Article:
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What do employers look for when they hire?

Career Month is November 1-30, 2021

November 19, 2021 — 

When students ask me what employers look for when they hire, as a career consultant I usually respond by asking what they would look for if they were employers. Taking the time to see things from an employer’s perspective can quickly give students good information. Below are some ways you can put yourself in an employer’s shoes and learn what they are looking for from job applicants.  

Technical skills

Usually, the first point of contact employers have with job applicants is their resume. For all jobs, employers look for a degree and/or technical skills. If you know which jobs you plan to do upon graduation, check out those job postings now to make sure you have the technical skills required. The earlier you start this process the better. Having a good idea of the technical skills required can help you in course selections as well as to seek out paid or unpaid opportunities that develop or hone in on these skills.

Transferable skills

Don’t just focus on your technical skills, though! Most if not all employers want job candidates with strong Emotional Intelligence (EQ) or soft skills also known as transferable skills. Employers want to hire individuals that will fit into their company’s culture and who can adapt to their workplace. Employers state that they can send someone on a course or workshop for technical skills if they have the aptitude to learn, but it is much more difficult to train or develop someone who has low EQ or transferable skills.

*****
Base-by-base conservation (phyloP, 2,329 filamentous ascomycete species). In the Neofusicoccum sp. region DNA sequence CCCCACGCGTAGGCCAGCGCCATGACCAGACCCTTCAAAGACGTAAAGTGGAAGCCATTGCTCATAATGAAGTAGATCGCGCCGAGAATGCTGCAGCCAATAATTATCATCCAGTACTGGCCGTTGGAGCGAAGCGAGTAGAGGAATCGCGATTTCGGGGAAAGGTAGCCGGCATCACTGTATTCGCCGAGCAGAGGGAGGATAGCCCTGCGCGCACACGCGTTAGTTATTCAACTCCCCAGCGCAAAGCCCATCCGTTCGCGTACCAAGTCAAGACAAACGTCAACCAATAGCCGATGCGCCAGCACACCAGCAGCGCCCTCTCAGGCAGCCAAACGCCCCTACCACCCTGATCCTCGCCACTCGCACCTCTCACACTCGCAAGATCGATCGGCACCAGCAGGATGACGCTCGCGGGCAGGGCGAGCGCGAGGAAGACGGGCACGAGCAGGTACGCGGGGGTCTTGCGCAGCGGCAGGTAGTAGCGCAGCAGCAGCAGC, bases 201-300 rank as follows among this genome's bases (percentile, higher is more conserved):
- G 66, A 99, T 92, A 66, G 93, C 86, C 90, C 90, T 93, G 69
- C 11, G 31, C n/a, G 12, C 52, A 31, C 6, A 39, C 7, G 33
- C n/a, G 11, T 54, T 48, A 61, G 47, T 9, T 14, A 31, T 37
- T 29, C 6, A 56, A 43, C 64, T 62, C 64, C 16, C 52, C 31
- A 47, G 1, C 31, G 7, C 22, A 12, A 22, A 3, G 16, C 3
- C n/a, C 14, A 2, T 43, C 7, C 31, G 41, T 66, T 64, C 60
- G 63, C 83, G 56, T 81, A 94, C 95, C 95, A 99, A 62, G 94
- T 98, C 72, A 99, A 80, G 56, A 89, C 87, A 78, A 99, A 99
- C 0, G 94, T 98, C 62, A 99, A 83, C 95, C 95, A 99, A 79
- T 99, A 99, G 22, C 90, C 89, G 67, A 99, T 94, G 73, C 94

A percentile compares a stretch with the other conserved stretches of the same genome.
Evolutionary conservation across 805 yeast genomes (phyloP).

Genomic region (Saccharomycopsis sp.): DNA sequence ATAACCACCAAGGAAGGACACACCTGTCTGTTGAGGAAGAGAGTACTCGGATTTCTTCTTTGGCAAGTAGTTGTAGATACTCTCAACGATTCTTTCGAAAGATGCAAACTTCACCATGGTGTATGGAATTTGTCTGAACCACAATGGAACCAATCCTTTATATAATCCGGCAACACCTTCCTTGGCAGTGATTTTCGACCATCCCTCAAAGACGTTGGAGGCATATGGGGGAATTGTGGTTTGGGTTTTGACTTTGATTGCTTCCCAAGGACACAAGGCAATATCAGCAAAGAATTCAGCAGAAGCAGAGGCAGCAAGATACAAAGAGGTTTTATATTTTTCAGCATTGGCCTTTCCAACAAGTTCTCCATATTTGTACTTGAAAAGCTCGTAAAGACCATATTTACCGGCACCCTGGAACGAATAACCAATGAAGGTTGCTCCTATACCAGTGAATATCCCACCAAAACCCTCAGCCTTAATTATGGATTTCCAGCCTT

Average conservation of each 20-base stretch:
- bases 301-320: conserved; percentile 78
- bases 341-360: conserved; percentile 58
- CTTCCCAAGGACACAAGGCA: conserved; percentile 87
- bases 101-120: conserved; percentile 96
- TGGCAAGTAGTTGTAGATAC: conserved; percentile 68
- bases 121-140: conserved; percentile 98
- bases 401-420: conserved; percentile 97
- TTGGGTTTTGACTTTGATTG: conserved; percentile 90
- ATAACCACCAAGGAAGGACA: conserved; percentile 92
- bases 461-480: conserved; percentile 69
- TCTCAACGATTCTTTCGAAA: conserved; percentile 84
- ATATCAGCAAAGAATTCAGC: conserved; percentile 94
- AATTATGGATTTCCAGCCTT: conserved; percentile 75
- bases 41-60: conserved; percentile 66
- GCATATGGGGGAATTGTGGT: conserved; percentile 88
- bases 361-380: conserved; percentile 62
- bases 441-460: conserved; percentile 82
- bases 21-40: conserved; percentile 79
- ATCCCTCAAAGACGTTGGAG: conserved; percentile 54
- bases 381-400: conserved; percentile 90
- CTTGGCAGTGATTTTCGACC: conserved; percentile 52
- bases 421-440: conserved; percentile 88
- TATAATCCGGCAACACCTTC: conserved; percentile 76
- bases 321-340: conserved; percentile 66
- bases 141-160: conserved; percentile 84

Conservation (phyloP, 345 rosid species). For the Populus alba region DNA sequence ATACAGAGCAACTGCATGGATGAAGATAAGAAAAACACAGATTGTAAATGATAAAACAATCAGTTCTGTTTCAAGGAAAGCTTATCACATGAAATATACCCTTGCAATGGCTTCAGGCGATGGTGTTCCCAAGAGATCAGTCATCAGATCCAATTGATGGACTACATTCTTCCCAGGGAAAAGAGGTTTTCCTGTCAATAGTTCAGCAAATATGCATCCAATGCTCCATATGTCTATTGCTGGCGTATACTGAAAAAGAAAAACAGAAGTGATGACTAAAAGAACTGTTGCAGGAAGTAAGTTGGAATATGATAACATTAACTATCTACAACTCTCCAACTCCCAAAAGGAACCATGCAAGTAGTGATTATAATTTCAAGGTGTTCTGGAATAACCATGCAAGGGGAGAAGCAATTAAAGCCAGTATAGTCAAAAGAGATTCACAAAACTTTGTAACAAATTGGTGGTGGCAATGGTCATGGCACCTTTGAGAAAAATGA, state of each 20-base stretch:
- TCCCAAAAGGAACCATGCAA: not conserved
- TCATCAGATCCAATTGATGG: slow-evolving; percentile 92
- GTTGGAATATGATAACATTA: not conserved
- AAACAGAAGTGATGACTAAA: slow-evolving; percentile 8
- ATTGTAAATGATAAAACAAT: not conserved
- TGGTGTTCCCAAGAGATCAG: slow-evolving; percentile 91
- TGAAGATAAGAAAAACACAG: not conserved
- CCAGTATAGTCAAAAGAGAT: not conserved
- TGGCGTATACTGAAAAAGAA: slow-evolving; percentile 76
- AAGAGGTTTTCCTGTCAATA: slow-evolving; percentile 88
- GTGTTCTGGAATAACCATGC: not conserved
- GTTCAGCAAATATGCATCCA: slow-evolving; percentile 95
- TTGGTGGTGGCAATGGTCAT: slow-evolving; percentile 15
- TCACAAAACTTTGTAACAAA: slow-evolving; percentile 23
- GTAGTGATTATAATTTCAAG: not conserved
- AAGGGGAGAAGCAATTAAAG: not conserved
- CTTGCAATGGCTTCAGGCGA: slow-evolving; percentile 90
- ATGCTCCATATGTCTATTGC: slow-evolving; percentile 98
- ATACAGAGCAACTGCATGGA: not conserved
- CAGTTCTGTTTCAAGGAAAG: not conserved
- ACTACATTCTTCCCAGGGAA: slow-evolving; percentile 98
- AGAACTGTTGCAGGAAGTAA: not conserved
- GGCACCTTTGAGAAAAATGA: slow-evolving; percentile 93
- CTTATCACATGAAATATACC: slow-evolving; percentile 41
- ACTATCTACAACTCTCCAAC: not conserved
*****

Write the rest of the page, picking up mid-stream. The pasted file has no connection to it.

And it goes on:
So what exactly is EQ and transferable skills? In Daniel Goldman’s book, Working with Emotional Intelligence (EQ), he outlines Personal Competence – how we manage ourselves – and Social Competence – how we handle relationships. People with strong EQ tend to have an outstanding performance at work. More and more, employers are looking for candidates who have strong personal competence (self-awareness, self-regulation and motivation) along with Social Competence (empathy and social skills).  

Employability skills

The Conference Board of Canada has also researched and gathered transferable skills from employers across Canada and published their set of Employability Skills.  These skills fall into three categories: Fundamental Skills (Communicate, Manage Information, Think and Solve Problems and Use Numbers); Personal Management Skills (Demonstrate Positive Attitudes and Behaviours, Be Responsible, Be Adaptable, Learn Continuously, and Work Safely); and Teamwork Skills (Work with Others, and Participate in Projects and Tasks). 

The degree you earn is still important for the field you seek to work in but pulling out the transferrable skills or EQ stated on the employer’s job posting and demonstrating them in your resume and later in an interview is key. While you can demonstrate many of these skills in the academic environment, students who find volunteer or work experience related to their sought-after employment field are greatly desired by employers and have a cutting edge in the application process.

Access information on volunteer opportunities via the Career Compass or Explore Occupations of the Career Services site.  Both Volunteer and Work Opportunities can be found in Career Connect  and Get Hired. To receive advice directly from employers attend the Employer Advice: Career Café event on November 25th. If you need further assistance, contact Career Services and meet with a consultant.

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